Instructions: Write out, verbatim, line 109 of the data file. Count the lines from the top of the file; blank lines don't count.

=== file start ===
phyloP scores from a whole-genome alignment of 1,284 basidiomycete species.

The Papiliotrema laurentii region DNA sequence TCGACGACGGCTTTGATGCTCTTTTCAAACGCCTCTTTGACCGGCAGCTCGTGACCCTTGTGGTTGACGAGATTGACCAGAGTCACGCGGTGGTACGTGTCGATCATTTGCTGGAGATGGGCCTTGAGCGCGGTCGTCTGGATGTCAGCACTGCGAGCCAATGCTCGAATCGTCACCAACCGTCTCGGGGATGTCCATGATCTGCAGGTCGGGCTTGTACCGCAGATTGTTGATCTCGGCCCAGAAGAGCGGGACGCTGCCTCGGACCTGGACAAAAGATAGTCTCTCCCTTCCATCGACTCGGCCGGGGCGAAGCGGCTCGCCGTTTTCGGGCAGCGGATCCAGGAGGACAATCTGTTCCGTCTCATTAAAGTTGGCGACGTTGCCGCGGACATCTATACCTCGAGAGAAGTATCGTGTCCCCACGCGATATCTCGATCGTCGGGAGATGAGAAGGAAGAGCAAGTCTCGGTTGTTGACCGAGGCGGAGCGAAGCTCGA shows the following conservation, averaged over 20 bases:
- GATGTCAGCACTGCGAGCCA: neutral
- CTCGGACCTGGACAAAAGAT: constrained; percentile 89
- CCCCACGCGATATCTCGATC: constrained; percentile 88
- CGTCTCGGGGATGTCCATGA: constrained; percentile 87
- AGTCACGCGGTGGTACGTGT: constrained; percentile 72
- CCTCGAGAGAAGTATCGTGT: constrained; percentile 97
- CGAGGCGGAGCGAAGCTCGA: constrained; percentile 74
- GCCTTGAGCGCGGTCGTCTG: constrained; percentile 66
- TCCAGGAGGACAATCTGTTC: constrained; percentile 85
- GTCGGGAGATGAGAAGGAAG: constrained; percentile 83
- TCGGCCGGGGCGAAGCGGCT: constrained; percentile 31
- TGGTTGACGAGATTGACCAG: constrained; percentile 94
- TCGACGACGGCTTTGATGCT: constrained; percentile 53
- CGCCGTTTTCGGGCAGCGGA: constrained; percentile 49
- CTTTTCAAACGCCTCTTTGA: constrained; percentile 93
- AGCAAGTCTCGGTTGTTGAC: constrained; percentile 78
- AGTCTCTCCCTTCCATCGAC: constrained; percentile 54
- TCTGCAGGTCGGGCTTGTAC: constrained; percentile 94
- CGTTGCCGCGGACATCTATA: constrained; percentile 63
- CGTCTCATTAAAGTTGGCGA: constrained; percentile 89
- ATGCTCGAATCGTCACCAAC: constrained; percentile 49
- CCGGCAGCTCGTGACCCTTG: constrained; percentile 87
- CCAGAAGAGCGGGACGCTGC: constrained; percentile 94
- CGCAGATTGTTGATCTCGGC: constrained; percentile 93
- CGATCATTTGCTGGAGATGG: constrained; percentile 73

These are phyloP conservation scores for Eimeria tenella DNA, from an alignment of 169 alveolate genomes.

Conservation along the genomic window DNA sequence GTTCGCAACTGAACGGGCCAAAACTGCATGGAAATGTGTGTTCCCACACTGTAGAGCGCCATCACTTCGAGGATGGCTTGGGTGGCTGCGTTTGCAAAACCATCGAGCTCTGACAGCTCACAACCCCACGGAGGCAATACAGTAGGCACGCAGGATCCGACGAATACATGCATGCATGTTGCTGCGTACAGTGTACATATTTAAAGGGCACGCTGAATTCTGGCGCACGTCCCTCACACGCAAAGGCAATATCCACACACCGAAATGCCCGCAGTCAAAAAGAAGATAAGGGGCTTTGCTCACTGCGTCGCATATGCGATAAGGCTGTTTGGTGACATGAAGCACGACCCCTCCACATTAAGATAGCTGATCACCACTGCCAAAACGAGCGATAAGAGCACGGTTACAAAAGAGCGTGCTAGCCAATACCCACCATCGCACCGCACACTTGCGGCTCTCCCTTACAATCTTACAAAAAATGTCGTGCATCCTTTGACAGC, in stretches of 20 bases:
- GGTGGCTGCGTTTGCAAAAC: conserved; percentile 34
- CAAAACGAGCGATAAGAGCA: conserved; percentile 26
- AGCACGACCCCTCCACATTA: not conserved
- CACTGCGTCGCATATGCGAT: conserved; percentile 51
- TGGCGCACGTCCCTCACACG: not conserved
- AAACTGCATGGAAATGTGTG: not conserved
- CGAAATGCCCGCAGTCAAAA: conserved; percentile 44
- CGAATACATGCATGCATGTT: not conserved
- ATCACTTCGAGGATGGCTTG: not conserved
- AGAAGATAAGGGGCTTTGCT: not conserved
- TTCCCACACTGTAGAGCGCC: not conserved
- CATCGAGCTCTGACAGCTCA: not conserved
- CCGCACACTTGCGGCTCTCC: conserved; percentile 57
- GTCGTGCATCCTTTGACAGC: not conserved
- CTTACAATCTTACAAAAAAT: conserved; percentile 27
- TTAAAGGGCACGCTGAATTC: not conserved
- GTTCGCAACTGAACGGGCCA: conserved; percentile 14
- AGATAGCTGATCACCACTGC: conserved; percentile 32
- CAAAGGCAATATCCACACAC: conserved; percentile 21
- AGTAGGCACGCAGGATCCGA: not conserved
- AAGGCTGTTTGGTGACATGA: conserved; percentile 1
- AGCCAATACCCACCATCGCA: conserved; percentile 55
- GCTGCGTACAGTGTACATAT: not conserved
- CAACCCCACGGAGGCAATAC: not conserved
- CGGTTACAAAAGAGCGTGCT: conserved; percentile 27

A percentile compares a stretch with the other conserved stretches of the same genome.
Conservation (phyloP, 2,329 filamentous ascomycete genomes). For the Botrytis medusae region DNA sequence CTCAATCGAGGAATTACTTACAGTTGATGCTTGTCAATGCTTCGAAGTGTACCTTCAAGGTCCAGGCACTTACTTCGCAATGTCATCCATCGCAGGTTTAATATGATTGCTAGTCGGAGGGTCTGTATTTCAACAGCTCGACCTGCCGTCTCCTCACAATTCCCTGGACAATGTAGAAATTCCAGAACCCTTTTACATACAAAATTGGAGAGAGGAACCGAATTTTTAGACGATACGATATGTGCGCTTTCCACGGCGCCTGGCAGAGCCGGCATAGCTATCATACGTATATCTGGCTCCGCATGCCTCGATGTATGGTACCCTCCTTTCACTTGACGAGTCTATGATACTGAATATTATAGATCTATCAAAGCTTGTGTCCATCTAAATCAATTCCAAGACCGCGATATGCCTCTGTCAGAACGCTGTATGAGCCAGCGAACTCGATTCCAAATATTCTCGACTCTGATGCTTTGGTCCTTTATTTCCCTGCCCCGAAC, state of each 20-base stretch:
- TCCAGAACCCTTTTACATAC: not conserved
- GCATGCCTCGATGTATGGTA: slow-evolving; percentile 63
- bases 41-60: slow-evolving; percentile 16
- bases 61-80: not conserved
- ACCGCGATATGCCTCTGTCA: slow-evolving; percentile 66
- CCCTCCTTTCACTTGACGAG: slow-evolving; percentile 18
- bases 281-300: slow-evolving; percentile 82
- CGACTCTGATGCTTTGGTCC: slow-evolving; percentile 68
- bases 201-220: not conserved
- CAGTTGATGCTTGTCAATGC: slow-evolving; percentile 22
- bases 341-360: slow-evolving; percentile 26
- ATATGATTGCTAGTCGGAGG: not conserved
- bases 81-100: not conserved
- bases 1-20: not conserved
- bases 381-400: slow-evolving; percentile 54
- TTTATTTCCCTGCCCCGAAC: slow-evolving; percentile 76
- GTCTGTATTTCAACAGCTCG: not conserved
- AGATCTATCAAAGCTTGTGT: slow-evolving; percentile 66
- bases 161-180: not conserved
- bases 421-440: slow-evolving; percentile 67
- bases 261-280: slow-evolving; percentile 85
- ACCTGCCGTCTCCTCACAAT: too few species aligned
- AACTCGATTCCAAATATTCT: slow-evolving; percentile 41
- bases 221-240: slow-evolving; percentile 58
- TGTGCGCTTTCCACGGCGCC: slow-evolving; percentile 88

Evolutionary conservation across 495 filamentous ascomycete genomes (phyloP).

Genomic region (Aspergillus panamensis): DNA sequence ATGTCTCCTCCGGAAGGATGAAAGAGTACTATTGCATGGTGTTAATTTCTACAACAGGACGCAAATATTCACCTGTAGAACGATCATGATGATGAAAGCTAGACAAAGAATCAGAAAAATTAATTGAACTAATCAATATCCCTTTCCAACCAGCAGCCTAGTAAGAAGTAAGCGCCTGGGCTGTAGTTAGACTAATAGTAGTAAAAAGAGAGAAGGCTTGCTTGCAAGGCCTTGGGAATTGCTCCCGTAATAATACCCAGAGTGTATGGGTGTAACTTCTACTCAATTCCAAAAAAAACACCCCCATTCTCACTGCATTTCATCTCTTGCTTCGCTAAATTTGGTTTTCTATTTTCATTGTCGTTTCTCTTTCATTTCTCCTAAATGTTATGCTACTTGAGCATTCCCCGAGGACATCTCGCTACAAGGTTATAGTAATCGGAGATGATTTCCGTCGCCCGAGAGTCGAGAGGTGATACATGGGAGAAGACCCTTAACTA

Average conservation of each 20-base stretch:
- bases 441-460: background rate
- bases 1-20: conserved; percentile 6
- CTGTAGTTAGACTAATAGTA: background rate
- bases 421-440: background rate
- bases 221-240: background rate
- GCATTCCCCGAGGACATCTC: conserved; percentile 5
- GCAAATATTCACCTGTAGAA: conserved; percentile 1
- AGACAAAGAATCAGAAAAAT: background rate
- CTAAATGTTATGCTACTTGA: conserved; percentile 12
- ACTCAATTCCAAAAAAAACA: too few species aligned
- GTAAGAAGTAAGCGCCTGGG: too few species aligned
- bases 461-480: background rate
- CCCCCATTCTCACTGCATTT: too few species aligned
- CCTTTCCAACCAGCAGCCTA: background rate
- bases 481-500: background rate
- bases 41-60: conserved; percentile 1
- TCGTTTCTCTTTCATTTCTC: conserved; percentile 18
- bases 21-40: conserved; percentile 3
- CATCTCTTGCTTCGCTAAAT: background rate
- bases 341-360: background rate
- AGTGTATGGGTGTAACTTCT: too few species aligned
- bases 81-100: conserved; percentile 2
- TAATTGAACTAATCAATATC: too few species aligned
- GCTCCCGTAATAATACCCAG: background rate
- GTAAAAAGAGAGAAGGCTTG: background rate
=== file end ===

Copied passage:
- GTAAAAAGAGAGAAGGCTTG: background rate